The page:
Do you really know what happens to marketing emails after you’ve sent them? Sure, you can track click-through rates, open rates and bounces, but how can you tell if your emails land in correct inboxes or land in spam folders?
Every email marketer should think about email deliverability. According to a study by Return Path, 21% of opted-in emails fail to arrive in the intended inbox. This happens because the email runs into a closed inbox, which results in a bounce, or because the email redirects to a spam or trash folder.
Some deliverability factors are beyond marketers’ control. But many are within grasp. Where your email lands depends on three key factors: identification protocols, the content of your message, and your sending reputation.
The first thing an inbox examines is whether your email comes from a source it can identify, based on these protocols:
- Sender Policy Framework (SPF)
- DomainKeys Identified Mail (DKIM)
- Domain-Based Message Authentication, Reporting, and Conformance (DMARC)
These three things tell the inbox who you are. Generally, third-party email marketing firms require you to set up these protocols when you set up service. A free tool, Mail-Tester, can help you find out whether or not you have optimized the protocols for your email campaigns.
Mail-Tester can also help with content considerations.
Your sending reputation rests on several factors, including:
- How often your emails are marked as spam
- How often your emails bounce, especially if they are hard bounces
- If your sending IP or domain is blacklisted
Reputation is measured at both the IP and the domain levels.
IP reputation counts most in email deliverability. It is based on the history of emails sent by the source IP address of the current email. The source IP could be dedicated, for a larger sender, or shared. Dedicated IP addresses provide more control over IP reputation, but they pose certain challenges and are often not viable for small to mid-sized organizations.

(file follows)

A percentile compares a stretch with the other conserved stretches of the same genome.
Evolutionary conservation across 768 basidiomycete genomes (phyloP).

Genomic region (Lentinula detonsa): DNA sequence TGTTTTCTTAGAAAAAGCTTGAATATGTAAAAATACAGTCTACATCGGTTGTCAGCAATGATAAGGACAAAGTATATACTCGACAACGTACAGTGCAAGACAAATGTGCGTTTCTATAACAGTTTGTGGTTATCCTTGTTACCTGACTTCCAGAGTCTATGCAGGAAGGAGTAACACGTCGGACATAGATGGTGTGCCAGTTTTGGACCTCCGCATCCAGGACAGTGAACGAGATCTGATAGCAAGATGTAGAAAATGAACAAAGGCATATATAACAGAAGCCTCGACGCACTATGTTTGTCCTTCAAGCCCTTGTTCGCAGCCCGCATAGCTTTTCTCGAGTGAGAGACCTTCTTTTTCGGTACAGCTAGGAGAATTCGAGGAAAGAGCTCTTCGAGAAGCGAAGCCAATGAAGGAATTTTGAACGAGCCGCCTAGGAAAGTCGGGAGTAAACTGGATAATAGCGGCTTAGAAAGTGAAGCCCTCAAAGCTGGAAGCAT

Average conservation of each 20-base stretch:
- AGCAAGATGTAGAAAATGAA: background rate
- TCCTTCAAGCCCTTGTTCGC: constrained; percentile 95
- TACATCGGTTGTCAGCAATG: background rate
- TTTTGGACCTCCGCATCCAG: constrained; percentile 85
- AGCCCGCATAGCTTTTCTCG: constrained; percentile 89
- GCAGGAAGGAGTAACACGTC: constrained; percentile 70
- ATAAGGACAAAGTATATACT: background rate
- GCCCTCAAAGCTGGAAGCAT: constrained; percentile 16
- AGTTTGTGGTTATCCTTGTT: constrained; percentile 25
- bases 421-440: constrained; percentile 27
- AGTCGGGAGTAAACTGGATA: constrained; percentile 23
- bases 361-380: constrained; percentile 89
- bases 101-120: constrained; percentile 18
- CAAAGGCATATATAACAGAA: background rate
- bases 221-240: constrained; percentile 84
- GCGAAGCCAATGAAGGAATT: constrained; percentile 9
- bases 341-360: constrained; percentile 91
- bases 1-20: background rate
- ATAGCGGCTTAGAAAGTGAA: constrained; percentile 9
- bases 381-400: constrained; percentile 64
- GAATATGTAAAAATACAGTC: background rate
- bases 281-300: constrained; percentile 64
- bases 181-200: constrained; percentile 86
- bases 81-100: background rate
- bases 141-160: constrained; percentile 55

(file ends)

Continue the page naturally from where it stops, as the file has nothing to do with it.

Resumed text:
Shared IP Addresses
Most businesses distribute email marketing through a shared IP. Email service providers (ESPs) use many different IP addresses to send out emails for their clients. Typically, with an ESP, your IP will switch among several addresses, based on availability. The likelihood that your email will be delivered ties not only to the emails that you send, but also to emails of other clients who use that ESP.
Reputable ESPs counter this contamination by monitoring spam and bounces. They know that one bad sender can spoil the email deliverability of their entire client base, so they make every effort to keep bad apples out of the barrel.
Vet your ESP to determine how the service monitors potential spam issues relating to shared IP addresses.
Dedicated IP Addresses
Only a dedicated IP address for your emails can fully control your IP reputation. Many email service providers (ESPs) offer a dedicated IP option, at higher cost than shared services, for frequent, large-volume senders. These costs, along with minimum volume requirements, put dedicated IP addresses beyond the reach of most small to mid-sized companies.
Even if a dedicated IP address is a viable option, you still need to “warm it up” to avoid being marked as spam. When an IP address abruptly goes from sending zero emails to hundreds, inboxes become wary and mark the sudden barrage as spam. Once marked as spam, a dedicated address, unlike a shared IP address, is very difficult to escape. That flagged IP will follow you even if you switch ESPs. You must start from scratch or slowly improve your reputation over time.
While IP reputation is still the main factor in email deliverability, domain reputation is growing in prominence as a way to more thoroughly judge the reputation of email senders.
Your domain reputation, based as it is on your website domain (for example, Northwoodsoft.com), will follow you even if you change ESPs. Most inboxes today consider both domain and IP when deciding where to send emails, so maintain good reputations on both fronts.
Most regular email users identify spam at a glance. Certain common phrases, imagery or layouts immediately tip them off.
Your inbox behaves the same way. It tags certain phrases and email layouts that spammers use. If you use them, too, the inbox will likely push your legit email into spam. These triggers include:
- Buzzwords, such as “Free” or “Promo”
- More imagery than text
- Very large emails (over 30 kb)
- FW: or Re: in a subject line sent to a list
- Excessive punctuation (!!!) or TOO MUCH CAPITALIZATION
- Lack of alt text on images